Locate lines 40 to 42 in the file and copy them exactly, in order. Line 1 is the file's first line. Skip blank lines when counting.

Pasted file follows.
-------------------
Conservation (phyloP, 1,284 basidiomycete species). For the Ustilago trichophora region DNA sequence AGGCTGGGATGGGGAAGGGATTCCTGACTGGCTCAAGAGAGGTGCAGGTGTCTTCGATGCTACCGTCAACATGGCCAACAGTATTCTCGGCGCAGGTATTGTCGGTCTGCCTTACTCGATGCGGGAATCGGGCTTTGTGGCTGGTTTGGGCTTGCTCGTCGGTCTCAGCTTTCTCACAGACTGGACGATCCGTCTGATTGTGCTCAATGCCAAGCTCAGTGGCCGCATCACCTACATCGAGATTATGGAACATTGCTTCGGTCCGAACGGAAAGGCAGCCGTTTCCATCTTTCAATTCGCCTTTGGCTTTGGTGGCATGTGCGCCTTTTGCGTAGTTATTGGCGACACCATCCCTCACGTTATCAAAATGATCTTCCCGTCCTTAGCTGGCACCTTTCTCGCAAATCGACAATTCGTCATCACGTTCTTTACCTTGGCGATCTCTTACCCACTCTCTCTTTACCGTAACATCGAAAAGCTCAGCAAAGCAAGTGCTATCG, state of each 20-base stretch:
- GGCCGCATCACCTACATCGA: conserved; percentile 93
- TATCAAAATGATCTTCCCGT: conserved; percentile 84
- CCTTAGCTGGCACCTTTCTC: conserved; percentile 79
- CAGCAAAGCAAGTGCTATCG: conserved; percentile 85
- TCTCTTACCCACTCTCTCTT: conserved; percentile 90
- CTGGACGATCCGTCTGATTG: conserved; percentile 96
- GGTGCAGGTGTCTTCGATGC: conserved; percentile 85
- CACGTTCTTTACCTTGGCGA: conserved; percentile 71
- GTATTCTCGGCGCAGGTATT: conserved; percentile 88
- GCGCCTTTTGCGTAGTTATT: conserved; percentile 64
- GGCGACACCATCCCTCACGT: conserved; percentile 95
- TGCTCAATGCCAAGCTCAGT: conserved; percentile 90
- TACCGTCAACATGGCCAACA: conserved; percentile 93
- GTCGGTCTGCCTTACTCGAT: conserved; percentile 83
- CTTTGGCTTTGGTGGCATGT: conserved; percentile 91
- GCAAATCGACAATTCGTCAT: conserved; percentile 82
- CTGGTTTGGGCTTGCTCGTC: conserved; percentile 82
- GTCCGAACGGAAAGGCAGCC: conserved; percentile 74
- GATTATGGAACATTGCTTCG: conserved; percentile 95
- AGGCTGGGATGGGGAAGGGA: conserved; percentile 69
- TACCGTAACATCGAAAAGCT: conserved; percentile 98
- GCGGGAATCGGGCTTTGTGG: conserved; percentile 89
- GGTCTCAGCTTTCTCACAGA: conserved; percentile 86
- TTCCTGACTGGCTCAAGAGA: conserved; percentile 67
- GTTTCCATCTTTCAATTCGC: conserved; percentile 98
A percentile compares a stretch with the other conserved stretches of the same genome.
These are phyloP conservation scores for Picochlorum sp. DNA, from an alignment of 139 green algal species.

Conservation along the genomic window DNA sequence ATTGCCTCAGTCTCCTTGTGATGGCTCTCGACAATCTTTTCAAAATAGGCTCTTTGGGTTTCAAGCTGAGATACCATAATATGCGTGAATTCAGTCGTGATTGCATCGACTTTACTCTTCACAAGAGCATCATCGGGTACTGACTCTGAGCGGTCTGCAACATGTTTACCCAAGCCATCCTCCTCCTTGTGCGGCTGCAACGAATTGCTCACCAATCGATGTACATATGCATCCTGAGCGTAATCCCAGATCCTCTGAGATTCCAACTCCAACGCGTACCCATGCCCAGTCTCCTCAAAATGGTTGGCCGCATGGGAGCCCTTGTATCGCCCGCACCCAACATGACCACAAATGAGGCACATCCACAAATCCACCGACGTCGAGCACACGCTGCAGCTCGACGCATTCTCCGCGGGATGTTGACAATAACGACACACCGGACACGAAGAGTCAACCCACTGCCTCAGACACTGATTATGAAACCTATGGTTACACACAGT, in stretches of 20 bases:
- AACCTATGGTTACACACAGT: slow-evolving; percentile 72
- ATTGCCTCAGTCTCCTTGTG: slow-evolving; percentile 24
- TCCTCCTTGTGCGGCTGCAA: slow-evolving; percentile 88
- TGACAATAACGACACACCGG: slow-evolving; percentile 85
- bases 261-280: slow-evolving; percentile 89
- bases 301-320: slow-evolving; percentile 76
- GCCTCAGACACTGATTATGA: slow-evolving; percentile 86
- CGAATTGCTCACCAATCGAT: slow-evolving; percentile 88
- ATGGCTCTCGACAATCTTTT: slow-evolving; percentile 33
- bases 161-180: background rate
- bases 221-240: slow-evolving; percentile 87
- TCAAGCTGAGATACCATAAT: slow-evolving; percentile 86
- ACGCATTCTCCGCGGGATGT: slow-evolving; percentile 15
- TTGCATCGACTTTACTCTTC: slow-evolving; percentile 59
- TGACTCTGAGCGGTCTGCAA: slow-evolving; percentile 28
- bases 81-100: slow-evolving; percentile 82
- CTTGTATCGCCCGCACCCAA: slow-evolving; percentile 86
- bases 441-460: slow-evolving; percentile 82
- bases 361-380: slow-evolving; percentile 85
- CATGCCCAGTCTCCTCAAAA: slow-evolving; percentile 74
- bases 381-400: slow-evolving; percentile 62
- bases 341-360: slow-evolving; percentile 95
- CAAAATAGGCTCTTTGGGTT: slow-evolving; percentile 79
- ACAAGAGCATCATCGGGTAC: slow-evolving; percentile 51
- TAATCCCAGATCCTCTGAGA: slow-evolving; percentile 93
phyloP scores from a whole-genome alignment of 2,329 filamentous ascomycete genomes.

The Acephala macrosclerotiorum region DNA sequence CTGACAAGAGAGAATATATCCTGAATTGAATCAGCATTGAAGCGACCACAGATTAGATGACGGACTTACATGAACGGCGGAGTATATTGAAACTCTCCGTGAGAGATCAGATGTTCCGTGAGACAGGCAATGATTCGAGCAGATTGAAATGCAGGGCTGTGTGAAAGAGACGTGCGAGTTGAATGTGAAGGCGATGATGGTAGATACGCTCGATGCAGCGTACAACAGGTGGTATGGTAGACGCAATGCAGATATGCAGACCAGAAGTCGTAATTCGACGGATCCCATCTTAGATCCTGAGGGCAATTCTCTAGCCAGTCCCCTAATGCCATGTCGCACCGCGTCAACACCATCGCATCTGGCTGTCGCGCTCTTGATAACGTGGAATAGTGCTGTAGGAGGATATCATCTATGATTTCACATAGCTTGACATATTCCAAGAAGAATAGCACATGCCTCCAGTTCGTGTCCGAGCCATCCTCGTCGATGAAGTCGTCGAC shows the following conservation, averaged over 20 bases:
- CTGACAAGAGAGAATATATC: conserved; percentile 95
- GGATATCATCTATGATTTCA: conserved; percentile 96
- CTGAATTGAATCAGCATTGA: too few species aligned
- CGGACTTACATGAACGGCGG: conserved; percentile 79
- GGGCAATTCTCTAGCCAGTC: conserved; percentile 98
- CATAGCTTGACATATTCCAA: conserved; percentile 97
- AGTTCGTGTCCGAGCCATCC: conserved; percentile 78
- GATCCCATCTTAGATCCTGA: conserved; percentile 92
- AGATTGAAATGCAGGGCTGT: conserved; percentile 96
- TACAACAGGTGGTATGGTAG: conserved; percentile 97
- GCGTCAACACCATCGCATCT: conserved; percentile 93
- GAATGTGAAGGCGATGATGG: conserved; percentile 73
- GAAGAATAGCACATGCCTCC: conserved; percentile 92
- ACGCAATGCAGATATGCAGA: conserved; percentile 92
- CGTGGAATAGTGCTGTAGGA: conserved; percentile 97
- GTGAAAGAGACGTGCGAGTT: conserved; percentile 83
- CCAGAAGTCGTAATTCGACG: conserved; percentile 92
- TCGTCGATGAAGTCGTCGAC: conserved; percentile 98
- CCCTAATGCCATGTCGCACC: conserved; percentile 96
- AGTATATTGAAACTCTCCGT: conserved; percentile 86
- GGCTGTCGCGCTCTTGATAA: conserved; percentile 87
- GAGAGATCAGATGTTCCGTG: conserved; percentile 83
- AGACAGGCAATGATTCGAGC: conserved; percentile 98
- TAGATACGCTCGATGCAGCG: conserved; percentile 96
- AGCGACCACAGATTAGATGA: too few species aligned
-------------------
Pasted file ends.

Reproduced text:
- bases 221-240: slow-evolving; percentile 87
- TCAAGCTGAGATACCATAAT: slow-evolving; percentile 86
- ACGCATTCTCCGCGGGATGT: slow-evolving; percentile 15